FEW have suffered more from our membership of the EU than our fishermen.
A skeleton industry now exits where once we had a thriving fishing fleet, providing a living for one proud generation after another.
Hopefully, leaving the EU will see a resurgence in this tough business as we leave the Common Fisheries Policy and reinstate the 200-mile limit, which is internationally recognized by the UN.
Currently, EU-imposed limit is only 12 miles.
The move is long overdue and the point was reinforced in a recent briefing to British MEPs by new DEFRA Secretary Michael Gove.
Interestingly, Mr Gove’s father was one of the many fishermen to lose their livelihoods when we joined the EU.
While all this is most welcome news, it’s guaranteed to trigger a diplomatic row.
Our valuable, territorial fishing waters have long been a source of contention with Europe.
At present, manifestly unfair quotas allow the French 84 per cent and Britain 9 per cent of Channel cod.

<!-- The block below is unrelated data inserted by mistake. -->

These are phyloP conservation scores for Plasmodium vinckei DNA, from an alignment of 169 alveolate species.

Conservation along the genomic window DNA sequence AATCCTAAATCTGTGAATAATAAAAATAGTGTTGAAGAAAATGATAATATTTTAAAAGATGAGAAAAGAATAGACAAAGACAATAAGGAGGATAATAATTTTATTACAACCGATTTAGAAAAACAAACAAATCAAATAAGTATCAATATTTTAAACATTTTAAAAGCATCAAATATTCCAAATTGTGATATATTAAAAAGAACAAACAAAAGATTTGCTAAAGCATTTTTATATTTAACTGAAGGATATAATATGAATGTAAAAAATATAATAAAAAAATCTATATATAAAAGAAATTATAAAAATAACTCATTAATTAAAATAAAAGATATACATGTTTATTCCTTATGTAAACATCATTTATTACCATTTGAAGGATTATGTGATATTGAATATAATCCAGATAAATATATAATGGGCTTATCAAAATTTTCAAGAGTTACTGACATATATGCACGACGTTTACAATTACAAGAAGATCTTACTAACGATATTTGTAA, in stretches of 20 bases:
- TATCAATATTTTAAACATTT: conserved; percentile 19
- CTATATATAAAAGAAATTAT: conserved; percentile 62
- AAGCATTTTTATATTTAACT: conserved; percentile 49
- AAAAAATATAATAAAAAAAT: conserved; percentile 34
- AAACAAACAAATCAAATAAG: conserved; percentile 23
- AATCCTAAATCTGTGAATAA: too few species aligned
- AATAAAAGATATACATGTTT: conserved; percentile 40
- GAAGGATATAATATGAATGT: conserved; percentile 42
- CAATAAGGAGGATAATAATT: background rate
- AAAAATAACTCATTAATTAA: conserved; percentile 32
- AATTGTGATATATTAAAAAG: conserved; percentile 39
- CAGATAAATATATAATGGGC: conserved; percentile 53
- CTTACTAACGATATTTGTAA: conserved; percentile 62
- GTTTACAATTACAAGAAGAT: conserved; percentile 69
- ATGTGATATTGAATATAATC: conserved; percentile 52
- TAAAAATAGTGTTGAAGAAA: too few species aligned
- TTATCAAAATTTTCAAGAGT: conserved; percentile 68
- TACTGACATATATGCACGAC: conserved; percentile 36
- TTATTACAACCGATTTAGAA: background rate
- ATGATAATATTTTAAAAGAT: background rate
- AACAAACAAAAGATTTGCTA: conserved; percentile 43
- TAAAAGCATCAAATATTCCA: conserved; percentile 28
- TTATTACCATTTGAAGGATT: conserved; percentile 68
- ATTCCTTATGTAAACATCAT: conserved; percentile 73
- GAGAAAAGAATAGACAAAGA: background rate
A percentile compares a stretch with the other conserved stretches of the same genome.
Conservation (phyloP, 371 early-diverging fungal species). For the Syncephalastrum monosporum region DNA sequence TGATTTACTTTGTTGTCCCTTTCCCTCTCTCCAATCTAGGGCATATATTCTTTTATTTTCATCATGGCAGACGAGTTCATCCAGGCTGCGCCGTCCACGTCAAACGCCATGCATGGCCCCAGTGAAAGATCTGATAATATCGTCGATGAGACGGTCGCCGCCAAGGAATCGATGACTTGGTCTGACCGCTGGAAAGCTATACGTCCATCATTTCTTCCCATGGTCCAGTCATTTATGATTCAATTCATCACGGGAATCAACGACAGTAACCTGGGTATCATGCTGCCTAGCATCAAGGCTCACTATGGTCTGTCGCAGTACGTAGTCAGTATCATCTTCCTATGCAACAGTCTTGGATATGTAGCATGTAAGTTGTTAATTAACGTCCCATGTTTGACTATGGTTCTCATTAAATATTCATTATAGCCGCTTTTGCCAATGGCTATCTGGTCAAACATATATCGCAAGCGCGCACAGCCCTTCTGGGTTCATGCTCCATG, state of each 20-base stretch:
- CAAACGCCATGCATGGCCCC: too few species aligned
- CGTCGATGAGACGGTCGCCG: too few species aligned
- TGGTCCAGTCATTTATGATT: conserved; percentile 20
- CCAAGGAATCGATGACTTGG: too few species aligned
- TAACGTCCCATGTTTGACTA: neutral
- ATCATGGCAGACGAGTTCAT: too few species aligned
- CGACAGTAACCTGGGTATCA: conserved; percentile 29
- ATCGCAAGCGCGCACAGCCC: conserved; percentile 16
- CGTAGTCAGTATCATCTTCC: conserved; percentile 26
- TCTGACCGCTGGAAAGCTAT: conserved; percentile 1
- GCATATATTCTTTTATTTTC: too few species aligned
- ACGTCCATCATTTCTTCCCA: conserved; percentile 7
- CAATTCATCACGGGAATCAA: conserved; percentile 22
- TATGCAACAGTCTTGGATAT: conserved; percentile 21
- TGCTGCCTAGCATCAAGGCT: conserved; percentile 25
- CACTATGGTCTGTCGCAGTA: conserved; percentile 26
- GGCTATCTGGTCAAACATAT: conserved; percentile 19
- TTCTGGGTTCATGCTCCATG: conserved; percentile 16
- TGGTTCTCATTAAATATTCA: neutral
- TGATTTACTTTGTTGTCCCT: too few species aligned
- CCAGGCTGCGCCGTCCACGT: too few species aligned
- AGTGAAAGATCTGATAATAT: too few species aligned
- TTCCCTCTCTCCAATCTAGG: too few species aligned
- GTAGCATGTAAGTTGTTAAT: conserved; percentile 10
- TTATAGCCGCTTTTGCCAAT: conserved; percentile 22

And a single Dutch trawler, sailing under the British flag, currently takes 23 per cent of the entire English fishing quota.
During the infamous “cod wars” with Iceland, between 1958 and 1976, our warships had to protect British trawlers.
At the dispute’s height, 22 naval frigates were deployed, backed up by Nimrod maritime patrol aircraft.
Ironically, defence cuts saw the Nimrods scrapped in 2011, while the Royal Navy currently musters only 13 frigates.
This, again highlights the dangers of reducing our Armed Forces, and especially the navy, which we need now just as we did in the past.
It’s a sobering thought that, even as we reclaim our sovereignty, we have placed at risk the ability to defend it.